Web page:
2022 General - Voter Guide Ranking

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Sandra Sullivan

County Commissioner District 4 - REP

2022 Clean Water Questionnaire Responses

To read each question, answer and candidate comments click below.

  • Question 1 : Yes
    1) The application of biosolids to farmland has been implicated in water pollution and harmful algal blooms in the St. Johns River and Big Cypress Lake. While temporary bans on the application of biosolids have been enacted, your county has not permanently banned the practice. Do you favor a permanent ban on the application of biosolids in your county?
    Candidate Comment:

    Yes, the heavy metals, PFAS, and diseases carried by biosolids on the floodplains of our river not only is fueling algae blooms (arsenic is phosphorous food source for example), but the pollution impacts the wildlife (turtles dying for example), and humans alike (river is our drinking water source). The headwaters when the biosolids are mostly going have frequent algae blooms sadly.

  • Question 2 : Yes
    2) Though water quality in the Indian River Lagoon is improving, seagrass continues to die and imperil the endangered manatee populations. There's a growing consensus that the continued use of herbicides like Glyphosate (Roundup) may play a role in this; and a 2021 scientific study found Glyphosate in more than half of all Florida manatees sampled. Do you support banning spraying herbicides in waters (canals, streams and creeks) entering the Indian River Lagoon?
    Candidate Comment:

    In 2009 that aerial extend of seagrass meadows looked as good as 1943, in 2010 the seagrass started to decline corresponding to the state laying off 1300 workers doing mechanical harvesting of aquatic weeds and switching to broadcast spraying of herbicides. I have seen them spray the ditches on SR513 with Aquastar (58% glyphosate) which drains to lagoon and had 117 manatees in them this winter. In 2011, FDEP published that something more than nutrient loading was killing seagrass. The County increased herbicide budget by 2.5x in Oct 2021; even though Counties with bans have their lagoon portion getting better.

  • Question 3 : Yes
    3) State legislation, FDEP data and the Blue-Green Algae Task Force all report agriculture as the dominant source of phosphorus and nitrogen within most impaired watersheds of Florida. Do you agree industries and property owners should be held to clearly enforceable pollution standards and penalties; including mandatory adoption and verification of best management practices, and to implement inspection programs targeting septic, agriculture and industrial wastewater?
  • Question 4 : Yes
    2) Florida is booming, with an estimated 1,000 people moving here every day. As a result, development is pushing growth further into Florida’s rural and natural areas, imperiling wildlife and natural resources like clean water. Will you oppose changes to your county’s Comprehensive Plan/Urban Development Boundary that would allow non-agricultural development in rural areas outside the urban, most densely developed area(s) in your county?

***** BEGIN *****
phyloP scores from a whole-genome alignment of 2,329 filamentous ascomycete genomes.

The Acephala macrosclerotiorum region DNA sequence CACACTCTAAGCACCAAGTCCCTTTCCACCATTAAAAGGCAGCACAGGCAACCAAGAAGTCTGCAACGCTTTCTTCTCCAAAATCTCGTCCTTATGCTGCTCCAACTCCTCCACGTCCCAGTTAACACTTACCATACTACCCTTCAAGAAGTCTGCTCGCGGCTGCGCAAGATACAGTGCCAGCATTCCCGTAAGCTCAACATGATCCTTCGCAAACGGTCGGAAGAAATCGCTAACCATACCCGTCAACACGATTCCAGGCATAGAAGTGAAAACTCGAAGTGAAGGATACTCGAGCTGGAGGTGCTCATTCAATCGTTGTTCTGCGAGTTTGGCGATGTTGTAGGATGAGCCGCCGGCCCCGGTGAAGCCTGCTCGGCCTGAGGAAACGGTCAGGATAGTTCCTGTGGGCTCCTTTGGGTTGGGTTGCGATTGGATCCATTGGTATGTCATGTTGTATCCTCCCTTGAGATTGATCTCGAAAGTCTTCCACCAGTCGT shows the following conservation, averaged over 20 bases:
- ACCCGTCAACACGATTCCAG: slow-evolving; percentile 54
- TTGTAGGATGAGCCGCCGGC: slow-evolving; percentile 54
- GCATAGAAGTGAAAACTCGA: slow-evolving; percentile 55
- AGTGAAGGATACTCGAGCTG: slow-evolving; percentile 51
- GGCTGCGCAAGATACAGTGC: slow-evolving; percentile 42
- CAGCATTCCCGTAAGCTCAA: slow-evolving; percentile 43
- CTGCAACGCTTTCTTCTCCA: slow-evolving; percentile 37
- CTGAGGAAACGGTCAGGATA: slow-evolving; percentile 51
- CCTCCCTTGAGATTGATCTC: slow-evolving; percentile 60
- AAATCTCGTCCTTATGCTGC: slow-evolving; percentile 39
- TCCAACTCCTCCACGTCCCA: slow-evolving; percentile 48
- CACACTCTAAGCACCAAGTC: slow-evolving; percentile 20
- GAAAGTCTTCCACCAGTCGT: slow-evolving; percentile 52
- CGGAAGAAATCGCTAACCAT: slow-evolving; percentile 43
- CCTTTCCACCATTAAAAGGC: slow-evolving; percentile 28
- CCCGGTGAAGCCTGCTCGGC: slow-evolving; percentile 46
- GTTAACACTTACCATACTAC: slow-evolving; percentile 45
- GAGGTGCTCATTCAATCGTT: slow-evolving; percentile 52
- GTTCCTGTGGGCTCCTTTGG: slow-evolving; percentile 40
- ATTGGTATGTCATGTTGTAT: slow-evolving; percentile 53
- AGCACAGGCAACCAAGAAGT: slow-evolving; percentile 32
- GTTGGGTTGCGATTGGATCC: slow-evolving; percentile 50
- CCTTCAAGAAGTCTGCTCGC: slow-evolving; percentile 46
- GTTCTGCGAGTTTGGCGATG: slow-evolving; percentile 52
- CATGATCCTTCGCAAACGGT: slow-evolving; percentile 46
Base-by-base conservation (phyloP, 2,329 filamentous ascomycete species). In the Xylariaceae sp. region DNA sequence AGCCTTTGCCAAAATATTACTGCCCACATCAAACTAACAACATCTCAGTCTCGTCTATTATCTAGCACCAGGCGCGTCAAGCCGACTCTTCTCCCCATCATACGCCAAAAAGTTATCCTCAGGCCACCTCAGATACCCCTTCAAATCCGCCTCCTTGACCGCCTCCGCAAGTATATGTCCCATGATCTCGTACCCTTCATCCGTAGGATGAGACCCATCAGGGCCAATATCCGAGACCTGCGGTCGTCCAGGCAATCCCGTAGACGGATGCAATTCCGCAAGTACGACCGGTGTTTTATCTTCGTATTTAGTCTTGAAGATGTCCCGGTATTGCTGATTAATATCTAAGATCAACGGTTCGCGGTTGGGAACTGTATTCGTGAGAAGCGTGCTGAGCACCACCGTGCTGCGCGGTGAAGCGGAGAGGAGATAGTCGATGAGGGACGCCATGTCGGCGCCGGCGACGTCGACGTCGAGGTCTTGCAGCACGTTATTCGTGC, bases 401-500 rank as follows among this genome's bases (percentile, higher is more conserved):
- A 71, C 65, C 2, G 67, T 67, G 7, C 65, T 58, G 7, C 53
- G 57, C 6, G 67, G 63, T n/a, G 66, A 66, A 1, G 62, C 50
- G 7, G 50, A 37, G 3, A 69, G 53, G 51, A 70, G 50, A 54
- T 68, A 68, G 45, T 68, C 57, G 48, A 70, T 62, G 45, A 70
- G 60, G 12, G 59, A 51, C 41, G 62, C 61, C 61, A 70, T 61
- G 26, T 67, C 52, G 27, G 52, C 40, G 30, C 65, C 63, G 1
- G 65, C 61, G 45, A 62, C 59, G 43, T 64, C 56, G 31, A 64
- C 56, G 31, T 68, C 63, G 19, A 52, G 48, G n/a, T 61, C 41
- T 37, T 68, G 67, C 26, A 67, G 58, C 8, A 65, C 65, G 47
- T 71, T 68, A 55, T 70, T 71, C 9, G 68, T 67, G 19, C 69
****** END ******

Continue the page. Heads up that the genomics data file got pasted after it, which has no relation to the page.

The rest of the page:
Candidate Comment:

    Comp Plans are not enforceable as they are now - if a city or county wants to change something it is a rubber stamp even if it violates state statute, i.e. barrier island critical evacuation deficiency is ignored. We need State agency Dept of Community Affairs (DCA) back - abolished in 2012. We need growth management at the state back to enforce state statutes for Comp Plans to be meaningful again. I would appose changes to Comp Plan that impact our water resources, would strengthen our wetlands protection, and add stronger low impact development to our ordinances. We need to protect our wetlands and natural areas. It is heartbreaking to see the heart and soul of Florida (wetlands) being developed. Last month the state approved CFX going through Split Oak Conservation lands so they can develop all land to Brevard border and they won't stop there. This is our water basin, and the future of our drinking water source not to mention wildlife corridor.

  • Question 5 : Yes
    5) The Clean Waterways Act, passed in 2020, compels county governments and municipalities to resolve excess nutrient loading from septic and antiquated wastewater treatment systems. These pollution sources continue to adversely impact the health of the Northern Indian River Lagoon Complex (Indian River, Banana River, Mosquito Lagoon). Will you prioritize, in partnership with the state, the funding of wastewater treatment infrastructure and advocate for septic to sewer conversion requirements to meet the law’s standards?
    Candidate Comment:

    There are some places that advanced septic is more important than getting on sewer in this County. Not just nutrient loading but also pollution sources such as PFAS. We need to have more changes by the state to require all our military installations to test for pollution coming off the bases. While I support our military, they are our worst polluters.